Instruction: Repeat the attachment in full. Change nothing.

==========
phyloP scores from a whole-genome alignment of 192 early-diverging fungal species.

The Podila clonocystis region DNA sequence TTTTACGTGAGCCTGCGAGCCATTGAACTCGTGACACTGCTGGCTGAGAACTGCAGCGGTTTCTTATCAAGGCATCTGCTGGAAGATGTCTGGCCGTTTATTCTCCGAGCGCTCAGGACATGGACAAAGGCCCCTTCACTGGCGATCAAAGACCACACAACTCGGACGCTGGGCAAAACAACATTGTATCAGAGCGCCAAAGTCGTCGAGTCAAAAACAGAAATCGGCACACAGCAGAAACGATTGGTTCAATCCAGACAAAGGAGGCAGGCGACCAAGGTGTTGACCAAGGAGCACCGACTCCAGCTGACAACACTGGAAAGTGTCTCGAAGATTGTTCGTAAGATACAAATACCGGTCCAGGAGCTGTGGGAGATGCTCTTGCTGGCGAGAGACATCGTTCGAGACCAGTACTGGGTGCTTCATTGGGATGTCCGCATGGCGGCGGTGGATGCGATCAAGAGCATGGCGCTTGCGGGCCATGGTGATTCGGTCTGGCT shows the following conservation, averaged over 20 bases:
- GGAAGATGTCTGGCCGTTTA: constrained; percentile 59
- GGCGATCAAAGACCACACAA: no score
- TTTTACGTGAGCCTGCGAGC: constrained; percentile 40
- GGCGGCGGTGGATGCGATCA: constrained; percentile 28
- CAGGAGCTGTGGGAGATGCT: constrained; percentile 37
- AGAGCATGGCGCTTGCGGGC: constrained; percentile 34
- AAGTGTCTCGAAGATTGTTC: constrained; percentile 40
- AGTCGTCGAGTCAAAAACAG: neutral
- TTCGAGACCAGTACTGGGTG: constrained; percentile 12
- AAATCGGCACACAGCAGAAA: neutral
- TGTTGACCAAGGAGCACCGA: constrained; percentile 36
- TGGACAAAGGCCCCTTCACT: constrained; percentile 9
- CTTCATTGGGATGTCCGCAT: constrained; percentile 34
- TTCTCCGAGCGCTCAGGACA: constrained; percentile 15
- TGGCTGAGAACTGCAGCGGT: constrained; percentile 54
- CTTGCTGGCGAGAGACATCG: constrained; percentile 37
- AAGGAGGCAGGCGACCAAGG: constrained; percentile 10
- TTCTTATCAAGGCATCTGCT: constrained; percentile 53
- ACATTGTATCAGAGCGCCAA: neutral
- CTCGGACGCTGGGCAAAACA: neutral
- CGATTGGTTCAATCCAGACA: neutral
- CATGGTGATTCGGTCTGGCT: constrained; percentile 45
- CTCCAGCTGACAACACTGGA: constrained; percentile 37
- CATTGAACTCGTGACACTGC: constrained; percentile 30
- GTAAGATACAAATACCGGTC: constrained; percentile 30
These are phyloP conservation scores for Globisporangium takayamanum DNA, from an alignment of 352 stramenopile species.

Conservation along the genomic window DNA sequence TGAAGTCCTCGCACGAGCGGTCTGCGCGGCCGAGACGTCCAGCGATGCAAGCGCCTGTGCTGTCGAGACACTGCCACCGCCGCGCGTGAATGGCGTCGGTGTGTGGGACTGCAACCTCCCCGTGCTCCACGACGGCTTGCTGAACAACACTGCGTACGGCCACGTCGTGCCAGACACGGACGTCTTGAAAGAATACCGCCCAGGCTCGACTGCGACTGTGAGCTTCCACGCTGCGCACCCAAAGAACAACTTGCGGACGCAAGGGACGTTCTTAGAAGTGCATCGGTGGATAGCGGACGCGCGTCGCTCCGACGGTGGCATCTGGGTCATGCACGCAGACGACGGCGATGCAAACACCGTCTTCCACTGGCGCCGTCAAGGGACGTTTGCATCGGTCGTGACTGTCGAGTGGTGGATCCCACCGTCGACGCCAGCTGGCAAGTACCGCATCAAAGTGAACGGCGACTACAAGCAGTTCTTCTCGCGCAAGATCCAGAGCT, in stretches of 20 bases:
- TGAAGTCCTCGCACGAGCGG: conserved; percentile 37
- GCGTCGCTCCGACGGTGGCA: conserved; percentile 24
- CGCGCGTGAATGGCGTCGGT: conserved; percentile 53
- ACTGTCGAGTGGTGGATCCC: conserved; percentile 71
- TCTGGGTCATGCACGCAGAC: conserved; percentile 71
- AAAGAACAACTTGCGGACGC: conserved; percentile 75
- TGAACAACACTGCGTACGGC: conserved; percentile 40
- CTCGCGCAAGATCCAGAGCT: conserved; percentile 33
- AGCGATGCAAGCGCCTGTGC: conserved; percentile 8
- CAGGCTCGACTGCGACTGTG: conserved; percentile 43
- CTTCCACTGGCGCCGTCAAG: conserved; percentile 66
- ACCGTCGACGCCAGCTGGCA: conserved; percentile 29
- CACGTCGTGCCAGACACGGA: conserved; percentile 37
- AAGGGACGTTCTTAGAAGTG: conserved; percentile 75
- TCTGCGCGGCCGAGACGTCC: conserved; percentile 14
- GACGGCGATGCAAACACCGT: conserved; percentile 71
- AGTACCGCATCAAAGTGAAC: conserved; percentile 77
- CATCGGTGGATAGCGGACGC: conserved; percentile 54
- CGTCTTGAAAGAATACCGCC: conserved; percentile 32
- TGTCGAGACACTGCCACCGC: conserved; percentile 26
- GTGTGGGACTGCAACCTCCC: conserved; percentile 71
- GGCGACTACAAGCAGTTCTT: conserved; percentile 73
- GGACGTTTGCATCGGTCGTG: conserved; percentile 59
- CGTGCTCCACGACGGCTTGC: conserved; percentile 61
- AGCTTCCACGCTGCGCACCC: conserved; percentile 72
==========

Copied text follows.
phyloP scores from a whole-genome alignment of 192 early-diverging fungal species.

The Podila clonocystis region DNA sequence TTTTACGTGAGCCTGCGAGCCATTGAACTCGTGACACTGCTGGCTGAGAACTGCAGCGGTTTCTTATCAAGGCATCTGCTGGAAGATGTCTGGCCGTTTATTCTCCGAGCGCTCAGGACATGGACAAAGGCCCCTTCACTGGCGATCAAAGACCACACAACTCGGACGCTGGGCAAAACAACATTGTATCAGAGCGCCAAAGTCGTCGAGTCAAAAACAGAAATCGGCACACAGCAGAAACGATTGGTTCAATCCAGACAAAGGAGGCAGGCGACCAAGGTGTTGACCAAGGAGCACCGACTCCAGCTGACAACACTGGAAAGTGTCTCGAAGATTGTTCGTAAGATACAAATACCGGTCCAGGAGCTGTGGGAGATGCTCTTGCTGGCGAGAGACATCGTTCGAGACCAGTACTGGGTGCTTCATTGGGATGTCCGCATGGCGGCGGTGGATGCGATCAAGAGCATGGCGCTTGCGGGCCATGGTGATTCGGTCTGGCT shows the following conservation, averaged over 20 bases:
- GGAAGATGTCTGGCCGTTTA: constrained; percentile 59
- GGCGATCAAAGACCACACAA: no score
- TTTTACGTGAGCCTGCGAGC: constrained; percentile 40
- GGCGGCGGTGGATGCGATCA: constrained; percentile 28
- CAGGAGCTGTGGGAGATGCT: constrained; percentile 37
- AGAGCATGGCGCTTGCGGGC: constrained; percentile 34
- AAGTGTCTCGAAGATTGTTC: constrained; percentile 40
- AGTCGTCGAGTCAAAAACAG: neutral
- TTCGAGACCAGTACTGGGTG: constrained; percentile 12
- AAATCGGCACACAGCAGAAA: neutral
- TGTTGACCAAGGAGCACCGA: constrained; percentile 36
- TGGACAAAGGCCCCTTCACT: constrained; percentile 9
- CTTCATTGGGATGTCCGCAT: constrained; percentile 34
- TTCTCCGAGCGCTCAGGACA: constrained; percentile 15
- TGGCTGAGAACTGCAGCGGT: constrained; percentile 54
- CTTGCTGGCGAGAGACATCG: constrained; percentile 37
- AAGGAGGCAGGCGACCAAGG: constrained; percentile 10
- TTCTTATCAAGGCATCTGCT: constrained; percentile 53
- ACATTGTATCAGAGCGCCAA: neutral
- CTCGGACGCTGGGCAAAACA: neutral
- CGATTGGTTCAATCCAGACA: neutral
- CATGGTGATTCGGTCTGGCT: constrained; percentile 45
- CTCCAGCTGACAACACTGGA: constrained; percentile 37
- CATTGAACTCGTGACACTGC: constrained; percentile 30
- GTAAGATACAAATACCGGTC: constrained; percentile 30
These are phyloP conservation scores for Globisporangium takayamanum DNA, from an alignment of 352 stramenopile species.

Conservation along the genomic window DNA sequence TGAAGTCCTCGCACGAGCGGTCTGCGCGGCCGAGACGTCCAGCGATGCAAGCGCCTGTGCTGTCGAGACACTGCCACCGCCGCGCGTGAATGGCGTCGGTGTGTGGGACTGCAACCTCCCCGTGCTCCACGACGGCTTGCTGAACAACACTGCGTACGGCCACGTCGTGCCAGACACGGACGTCTTGAAAGAATACCGCCCAGGCTCGACTGCGACTGTGAGCTTCCACGCTGCGCACCCAAAGAACAACTTGCGGACGCAAGGGACGTTCTTAGAAGTGCATCGGTGGATAGCGGACGCGCGTCGCTCCGACGGTGGCATCTGGGTCATGCACGCAGACGACGGCGATGCAAACACCGTCTTCCACTGGCGCCGTCAAGGGACGTTTGCATCGGTCGTGACTGTCGAGTGGTGGATCCCACCGTCGACGCCAGCTGGCAAGTACCGCATCAAAGTGAACGGCGACTACAAGCAGTTCTTCTCGCGCAAGATCCAGAGCT, in stretches of 20 bases:
- TGAAGTCCTCGCACGAGCGG: conserved; percentile 37
- GCGTCGCTCCGACGGTGGCA: conserved; percentile 24
- CGCGCGTGAATGGCGTCGGT: conserved; percentile 53
- ACTGTCGAGTGGTGGATCCC: conserved; percentile 71
- TCTGGGTCATGCACGCAGAC: conserved; percentile 71
- AAAGAACAACTTGCGGACGC: conserved; percentile 75
- TGAACAACACTGCGTACGGC: conserved; percentile 40
- CTCGCGCAAGATCCAGAGCT: conserved; percentile 33
- AGCGATGCAAGCGCCTGTGC: conserved; percentile 8
- CAGGCTCGACTGCGACTGTG: conserved; percentile 43
- CTTCCACTGGCGCCGTCAAG: conserved; percentile 66
- ACCGTCGACGCCAGCTGGCA: conserved; percentile 29
- CACGTCGTGCCAGACACGGA: conserved; percentile 37
- AAGGGACGTTCTTAGAAGTG: conserved; percentile 75
- TCTGCGCGGCCGAGACGTCC: conserved; percentile 14
- GACGGCGATGCAAACACCGT: conserved; percentile 71
- AGTACCGCATCAAAGTGAAC: conserved; percentile 77
- CATCGGTGGATAGCGGACGC: conserved; percentile 54
- CGTCTTGAAAGAATACCGCC: conserved; percentile 32
- TGTCGAGACACTGCCACCGC: conserved; percentile 26
- GTGTGGGACTGCAACCTCCC: conserved; percentile 71
- GGCGACTACAAGCAGTTCTT: conserved; percentile 73
- GGACGTTTGCATCGGTCGTG: conserved; percentile 59
- CGTGCTCCACGACGGCTTGC: conserved; percentile 61
- AGCTTCCACGCTGCGCACCC: conserved; percentile 72